Friday, November 14, 2008

Ace on Brooksism

Why he's Blogger of the Year:
But why be coy about it, David? Why not just advocate for the positions you favor, rather than vaguely alluding to the idea that change is needed? What change?
You want the party to be more liberal. We get that. How about writing columns about the actual issues and actual positions you favor rather than forever nattering on about the hazy idea of "change" you can never quite rouse the courage -- or effort -- to detail?
There's a dishonest aspect to this, too. Brooks -- and Sager, and etc. -- often avoid advocating substantively, on policy grounds, for their positions, instead preferring to argue in the neutral-sounding way that "We must do this to win." And yet the polling data often does not even seem to support that position (nor do they offer much except naked assertion that adopting liberal policies will lead to electoral success). . . .
They're really not arguing for a change in Republican strategy or policy. They're arguing for a change in the Republican voting population itself -- they want Republicans to change their opinions in favor of the minority, liberal-leaning Northeastern establishment opinion. Fine -- that is their right. So start honestly and openly attempting to change Republican minds, rather than pushing nonsense like "pro-gay marriage policy is a net electoral winner."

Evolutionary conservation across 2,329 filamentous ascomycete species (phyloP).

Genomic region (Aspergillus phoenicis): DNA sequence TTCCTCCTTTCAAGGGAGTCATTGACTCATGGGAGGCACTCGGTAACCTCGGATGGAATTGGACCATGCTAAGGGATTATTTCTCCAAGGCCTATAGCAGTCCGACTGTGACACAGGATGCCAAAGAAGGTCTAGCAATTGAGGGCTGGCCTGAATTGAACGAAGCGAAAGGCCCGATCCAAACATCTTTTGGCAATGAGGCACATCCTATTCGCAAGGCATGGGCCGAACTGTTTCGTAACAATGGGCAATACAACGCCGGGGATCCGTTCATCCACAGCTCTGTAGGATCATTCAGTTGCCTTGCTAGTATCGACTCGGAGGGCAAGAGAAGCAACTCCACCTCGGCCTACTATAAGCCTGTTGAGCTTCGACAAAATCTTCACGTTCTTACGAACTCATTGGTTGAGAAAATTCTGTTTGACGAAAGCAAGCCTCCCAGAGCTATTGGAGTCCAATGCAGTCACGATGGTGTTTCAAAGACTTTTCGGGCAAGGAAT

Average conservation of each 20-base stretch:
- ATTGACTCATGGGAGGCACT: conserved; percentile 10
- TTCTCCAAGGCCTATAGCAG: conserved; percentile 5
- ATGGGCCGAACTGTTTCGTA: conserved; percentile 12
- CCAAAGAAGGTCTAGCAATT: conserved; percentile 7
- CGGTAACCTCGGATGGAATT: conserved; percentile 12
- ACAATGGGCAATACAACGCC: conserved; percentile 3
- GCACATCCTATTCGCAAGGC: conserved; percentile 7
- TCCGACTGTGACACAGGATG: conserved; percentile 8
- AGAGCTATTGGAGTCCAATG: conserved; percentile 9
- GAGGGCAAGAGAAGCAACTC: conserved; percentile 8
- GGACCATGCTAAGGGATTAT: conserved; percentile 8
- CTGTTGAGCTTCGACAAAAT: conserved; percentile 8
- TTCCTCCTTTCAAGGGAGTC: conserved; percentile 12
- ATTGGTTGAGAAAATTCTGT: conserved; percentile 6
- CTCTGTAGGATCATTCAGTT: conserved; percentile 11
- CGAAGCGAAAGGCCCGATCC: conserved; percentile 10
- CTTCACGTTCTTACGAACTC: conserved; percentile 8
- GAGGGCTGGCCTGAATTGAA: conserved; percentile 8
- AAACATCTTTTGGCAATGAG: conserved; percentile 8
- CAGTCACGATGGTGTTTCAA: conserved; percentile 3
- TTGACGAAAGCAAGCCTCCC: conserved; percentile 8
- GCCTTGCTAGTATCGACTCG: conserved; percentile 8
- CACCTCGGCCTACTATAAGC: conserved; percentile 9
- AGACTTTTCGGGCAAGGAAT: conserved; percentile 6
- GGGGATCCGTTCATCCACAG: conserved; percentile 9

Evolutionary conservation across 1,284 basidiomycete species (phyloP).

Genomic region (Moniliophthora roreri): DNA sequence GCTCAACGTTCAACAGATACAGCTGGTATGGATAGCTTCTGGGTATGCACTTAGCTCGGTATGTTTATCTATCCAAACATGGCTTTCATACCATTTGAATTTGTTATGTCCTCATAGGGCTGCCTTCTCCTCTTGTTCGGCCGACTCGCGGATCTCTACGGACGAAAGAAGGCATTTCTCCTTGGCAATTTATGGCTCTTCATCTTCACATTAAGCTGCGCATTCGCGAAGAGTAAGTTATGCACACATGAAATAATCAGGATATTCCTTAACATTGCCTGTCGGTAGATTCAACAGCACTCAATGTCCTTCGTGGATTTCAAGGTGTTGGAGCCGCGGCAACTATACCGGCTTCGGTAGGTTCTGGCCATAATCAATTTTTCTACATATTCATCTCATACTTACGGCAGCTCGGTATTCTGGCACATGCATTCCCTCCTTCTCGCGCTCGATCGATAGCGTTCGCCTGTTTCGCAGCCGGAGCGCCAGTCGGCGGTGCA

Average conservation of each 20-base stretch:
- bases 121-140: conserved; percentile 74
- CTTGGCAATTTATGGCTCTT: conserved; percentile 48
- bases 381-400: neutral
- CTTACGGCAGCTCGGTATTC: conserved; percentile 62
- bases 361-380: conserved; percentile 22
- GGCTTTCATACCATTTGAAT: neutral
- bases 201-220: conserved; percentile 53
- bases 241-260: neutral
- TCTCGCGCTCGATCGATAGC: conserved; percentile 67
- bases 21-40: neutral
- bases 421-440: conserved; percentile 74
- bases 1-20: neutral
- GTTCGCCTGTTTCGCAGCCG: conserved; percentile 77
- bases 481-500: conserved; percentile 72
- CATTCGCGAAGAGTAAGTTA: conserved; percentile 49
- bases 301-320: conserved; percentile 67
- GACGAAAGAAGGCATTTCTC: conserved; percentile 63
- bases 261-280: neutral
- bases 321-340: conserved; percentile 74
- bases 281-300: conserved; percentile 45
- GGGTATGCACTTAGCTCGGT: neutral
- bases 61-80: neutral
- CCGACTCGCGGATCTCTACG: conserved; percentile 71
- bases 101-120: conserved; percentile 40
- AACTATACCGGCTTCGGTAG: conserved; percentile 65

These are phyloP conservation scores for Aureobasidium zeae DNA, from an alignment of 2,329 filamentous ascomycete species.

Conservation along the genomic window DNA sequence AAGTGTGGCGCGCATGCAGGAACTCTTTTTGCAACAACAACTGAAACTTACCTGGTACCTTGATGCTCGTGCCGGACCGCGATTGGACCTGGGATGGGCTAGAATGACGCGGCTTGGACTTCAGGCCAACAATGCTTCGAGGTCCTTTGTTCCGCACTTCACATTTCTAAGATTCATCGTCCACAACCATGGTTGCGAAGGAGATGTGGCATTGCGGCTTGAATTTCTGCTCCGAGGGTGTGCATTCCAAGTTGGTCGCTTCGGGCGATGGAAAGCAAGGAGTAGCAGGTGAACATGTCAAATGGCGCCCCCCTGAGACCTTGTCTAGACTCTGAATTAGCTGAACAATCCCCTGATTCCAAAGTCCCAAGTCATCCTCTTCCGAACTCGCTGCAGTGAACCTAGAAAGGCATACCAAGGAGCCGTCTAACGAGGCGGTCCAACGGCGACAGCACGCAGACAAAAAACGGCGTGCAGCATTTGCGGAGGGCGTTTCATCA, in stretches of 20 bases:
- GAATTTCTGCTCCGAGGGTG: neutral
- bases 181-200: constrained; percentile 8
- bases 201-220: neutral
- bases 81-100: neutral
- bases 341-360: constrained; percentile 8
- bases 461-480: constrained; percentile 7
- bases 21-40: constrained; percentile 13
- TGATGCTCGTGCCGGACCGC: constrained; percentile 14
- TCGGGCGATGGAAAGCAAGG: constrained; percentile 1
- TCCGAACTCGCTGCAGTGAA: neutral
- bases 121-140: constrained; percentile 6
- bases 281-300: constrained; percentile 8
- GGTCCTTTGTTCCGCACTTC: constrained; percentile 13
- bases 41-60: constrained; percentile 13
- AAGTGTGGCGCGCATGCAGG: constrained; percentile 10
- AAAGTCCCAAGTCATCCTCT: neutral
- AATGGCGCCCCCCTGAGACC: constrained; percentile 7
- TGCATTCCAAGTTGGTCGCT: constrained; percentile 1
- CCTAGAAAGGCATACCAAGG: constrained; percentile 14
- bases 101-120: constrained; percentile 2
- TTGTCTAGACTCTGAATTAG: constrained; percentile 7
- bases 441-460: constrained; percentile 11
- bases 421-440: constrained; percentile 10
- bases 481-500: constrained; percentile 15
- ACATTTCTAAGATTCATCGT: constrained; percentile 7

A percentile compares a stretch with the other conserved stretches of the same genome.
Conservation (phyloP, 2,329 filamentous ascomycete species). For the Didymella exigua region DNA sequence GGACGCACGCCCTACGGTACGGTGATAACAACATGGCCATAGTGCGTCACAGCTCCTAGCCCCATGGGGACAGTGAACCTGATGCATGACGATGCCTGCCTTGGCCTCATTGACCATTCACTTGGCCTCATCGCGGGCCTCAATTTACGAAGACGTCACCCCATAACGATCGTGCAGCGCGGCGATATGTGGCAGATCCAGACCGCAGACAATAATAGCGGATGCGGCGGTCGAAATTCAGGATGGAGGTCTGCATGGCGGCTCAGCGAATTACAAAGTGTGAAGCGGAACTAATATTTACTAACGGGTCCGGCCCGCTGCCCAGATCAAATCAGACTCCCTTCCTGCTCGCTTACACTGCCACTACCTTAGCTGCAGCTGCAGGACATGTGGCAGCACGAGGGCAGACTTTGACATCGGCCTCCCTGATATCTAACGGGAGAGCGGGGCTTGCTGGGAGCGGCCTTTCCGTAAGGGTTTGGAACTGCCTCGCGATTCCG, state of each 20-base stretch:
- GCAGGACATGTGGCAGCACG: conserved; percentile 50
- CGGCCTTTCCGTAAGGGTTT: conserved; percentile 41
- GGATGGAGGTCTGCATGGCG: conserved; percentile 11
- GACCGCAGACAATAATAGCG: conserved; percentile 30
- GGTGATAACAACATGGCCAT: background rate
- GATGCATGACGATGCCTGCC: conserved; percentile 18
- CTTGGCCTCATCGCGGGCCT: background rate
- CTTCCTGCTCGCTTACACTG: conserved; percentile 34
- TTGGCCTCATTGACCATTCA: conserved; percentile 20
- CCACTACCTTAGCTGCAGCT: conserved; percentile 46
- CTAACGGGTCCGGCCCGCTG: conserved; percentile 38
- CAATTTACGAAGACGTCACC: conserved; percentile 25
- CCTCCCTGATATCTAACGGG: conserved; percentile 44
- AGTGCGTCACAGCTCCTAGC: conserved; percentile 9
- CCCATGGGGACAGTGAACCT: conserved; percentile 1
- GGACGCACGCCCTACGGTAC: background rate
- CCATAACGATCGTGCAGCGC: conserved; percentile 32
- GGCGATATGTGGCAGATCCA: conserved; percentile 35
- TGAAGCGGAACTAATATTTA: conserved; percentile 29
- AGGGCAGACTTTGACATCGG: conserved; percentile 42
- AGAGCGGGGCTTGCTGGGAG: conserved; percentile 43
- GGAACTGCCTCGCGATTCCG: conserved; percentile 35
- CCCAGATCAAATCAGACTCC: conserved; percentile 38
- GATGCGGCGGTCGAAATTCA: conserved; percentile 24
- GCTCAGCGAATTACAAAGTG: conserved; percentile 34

Ace has put his finger on the essential rhetorical trick of Brooksism:
Republicans are losing because they're too conservative. Therefore, conservatives must support liberal policies, because otherwise Republicans will lose.
If the only proper political ambition for conservatives is to elect more Republicans, no matter what policies Republicans propose or implement, what's the point of voting Republican? America already has one liberal party, why does it need two?

As Ace notes, Brooks insinuates and implies all this, seizing upon every turn of events to suggest that conservative domestic policy is a net political disadvantage, rather than coming flat-out and arguing (on policy merits) for gay marriage, abortion, etc. And you gotta love Ace's walkoff:
I realize he's a hack on a deadline and has to produce two columns a week. I realize that writing about nothing is a necessary skill for anyone expected to write consistently. . . .
But an excessively large fraction of Brooks' columns seem to belong to the category of "I Got Nothin' But a Deadline So Here Comes Some Bullshit."
Maybe National Review could ask Ace to moderate next week's panel instead of Brooks.


  1. HERE! HERE! or
    HEAR! HEAR! Ace Brooks, Noonan, Whitman ethos: everyone move left, who needs boxes?

  2. I was rather hoping that Brooks would have been invited on board for the NR post-election cruise, the idea being that he'd be triced to the grate and paying customers could take a whack at him with the cat, but, alas, the Democrats have a monopoly on hope this year.